Luwero, Uganda | THE INDEPENDENT | Several piggery farmers in Luwero district have stopped using maize as a key component of pig feeds citing high prices. Families in at least 47 out of 101 parishes in Luwero district are involved in piggery. But the households are crying foul over the high costs of maize. Pigs like chickens feed on broken and maize bran mixed with other feeds.
Currently, a kilogram of broken maize costs 1800-2000 whereas maize bran costs Shillings 1200 from Shillings 400. The prices increased due to drought that affected maize harvest. Paul Kiganda, a piggery farmer in Kikubajinja village in Luwero town, says that he used to spend Shillings 45,000 weekly on feeds for his 10 pigs but the costs doubled to Shillings 90,000 resulting from the shortage of maize.
Kiganda adds that he also tried to feed the pigs on beer residue from breweries to cut costs but the prices also increased from Shillings 130,000 to 180,000 per ton making it costly for him. He says that he has resolved to scale down on broken maize and instead feed the pigs on milk and water, which are cheaper compared to other feeds.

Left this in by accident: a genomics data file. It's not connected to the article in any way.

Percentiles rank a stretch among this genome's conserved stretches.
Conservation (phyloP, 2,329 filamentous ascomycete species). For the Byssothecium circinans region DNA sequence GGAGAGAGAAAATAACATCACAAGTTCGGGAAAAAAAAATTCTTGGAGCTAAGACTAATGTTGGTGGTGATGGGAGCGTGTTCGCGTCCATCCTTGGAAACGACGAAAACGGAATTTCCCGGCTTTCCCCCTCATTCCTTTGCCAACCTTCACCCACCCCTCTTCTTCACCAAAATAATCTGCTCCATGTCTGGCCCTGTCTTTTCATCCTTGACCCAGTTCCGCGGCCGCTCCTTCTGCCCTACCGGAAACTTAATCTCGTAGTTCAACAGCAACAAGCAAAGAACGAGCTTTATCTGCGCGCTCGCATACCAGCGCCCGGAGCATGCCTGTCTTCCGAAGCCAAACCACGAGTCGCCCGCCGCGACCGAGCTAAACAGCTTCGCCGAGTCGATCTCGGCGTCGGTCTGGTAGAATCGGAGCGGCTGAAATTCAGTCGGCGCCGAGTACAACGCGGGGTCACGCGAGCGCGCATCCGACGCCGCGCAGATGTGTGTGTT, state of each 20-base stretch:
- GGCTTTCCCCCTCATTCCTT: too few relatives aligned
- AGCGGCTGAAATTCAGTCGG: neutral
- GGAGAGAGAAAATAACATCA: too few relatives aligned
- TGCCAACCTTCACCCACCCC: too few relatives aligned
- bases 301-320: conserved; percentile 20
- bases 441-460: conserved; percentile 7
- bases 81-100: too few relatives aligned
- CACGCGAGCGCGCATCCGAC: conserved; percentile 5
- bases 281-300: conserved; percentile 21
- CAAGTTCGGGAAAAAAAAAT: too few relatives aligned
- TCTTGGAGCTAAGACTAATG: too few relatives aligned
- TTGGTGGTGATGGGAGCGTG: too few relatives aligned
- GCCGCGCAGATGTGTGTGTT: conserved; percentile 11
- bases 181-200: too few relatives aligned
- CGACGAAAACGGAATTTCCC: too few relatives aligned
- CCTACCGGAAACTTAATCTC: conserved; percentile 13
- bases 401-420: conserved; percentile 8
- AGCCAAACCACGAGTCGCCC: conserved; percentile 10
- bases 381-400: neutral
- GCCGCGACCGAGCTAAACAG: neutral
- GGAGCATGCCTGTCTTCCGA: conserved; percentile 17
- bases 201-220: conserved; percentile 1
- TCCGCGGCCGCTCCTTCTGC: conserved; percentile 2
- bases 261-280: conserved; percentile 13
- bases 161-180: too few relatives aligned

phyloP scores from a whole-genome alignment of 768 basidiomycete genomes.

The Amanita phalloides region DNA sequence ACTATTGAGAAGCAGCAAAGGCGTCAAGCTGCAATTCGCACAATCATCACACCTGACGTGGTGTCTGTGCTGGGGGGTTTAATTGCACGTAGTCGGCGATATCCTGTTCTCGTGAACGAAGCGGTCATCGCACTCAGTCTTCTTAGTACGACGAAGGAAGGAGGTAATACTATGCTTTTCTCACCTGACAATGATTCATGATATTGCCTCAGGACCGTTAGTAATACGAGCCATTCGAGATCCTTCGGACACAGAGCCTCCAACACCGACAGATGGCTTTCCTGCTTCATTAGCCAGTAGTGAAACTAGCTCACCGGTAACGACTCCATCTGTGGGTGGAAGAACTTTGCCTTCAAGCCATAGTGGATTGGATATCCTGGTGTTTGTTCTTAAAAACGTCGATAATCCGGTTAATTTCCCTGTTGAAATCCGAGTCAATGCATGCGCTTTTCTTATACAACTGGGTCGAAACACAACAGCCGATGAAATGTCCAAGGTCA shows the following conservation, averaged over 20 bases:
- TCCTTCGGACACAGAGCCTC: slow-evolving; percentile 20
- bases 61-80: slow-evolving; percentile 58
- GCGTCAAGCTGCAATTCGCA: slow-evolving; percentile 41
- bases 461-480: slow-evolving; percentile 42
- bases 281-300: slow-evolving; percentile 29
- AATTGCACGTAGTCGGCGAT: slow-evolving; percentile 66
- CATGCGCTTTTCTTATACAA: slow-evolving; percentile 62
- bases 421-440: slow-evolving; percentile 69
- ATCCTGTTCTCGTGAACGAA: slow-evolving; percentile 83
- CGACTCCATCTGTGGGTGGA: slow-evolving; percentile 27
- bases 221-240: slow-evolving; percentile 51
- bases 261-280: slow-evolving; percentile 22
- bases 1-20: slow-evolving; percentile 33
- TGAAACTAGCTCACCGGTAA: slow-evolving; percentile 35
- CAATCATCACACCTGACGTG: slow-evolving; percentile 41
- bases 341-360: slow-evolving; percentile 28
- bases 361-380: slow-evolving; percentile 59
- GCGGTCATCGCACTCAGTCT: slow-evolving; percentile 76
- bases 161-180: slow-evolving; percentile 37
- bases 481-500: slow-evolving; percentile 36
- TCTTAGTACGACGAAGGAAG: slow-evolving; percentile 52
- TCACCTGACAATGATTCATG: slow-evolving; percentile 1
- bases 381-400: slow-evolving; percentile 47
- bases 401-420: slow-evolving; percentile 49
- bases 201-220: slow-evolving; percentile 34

According to Kiganda, each pig is expected to eat at least two kilograms of feed per day. Samuel Kasozi, another piggery farmer in Kiwumpa village has also resolved to abandon maize and instead feed the pigs on sweet potato leaves as well as cassava. He however admits that such feeding rations cannot enable the pigs to mature at six months and gain enough weight to attract better profits.
Clement Kisinde, another piggery farmer in Kibanvu village in Luwero sub county has since sold over 90 pigs leaving only seven at his farm citing the high costs of feeds and disease outbreaks. Kisinde hopes to resume piggery farming when the costs of feeds go down.
Wilberforce Ssemigga, the Senior Luwero District Agriculture Officer says that several farmers have quit the piggery business while others have scaled down their activities because of the high costs of feeds. Ssemigga advises farmers to use local brewer’s waste to feed the pigs because they are relatively cheaper.
Currently, Luwero is experiencing heavy rains and farmers are clearing gardens ahead of the new planting season.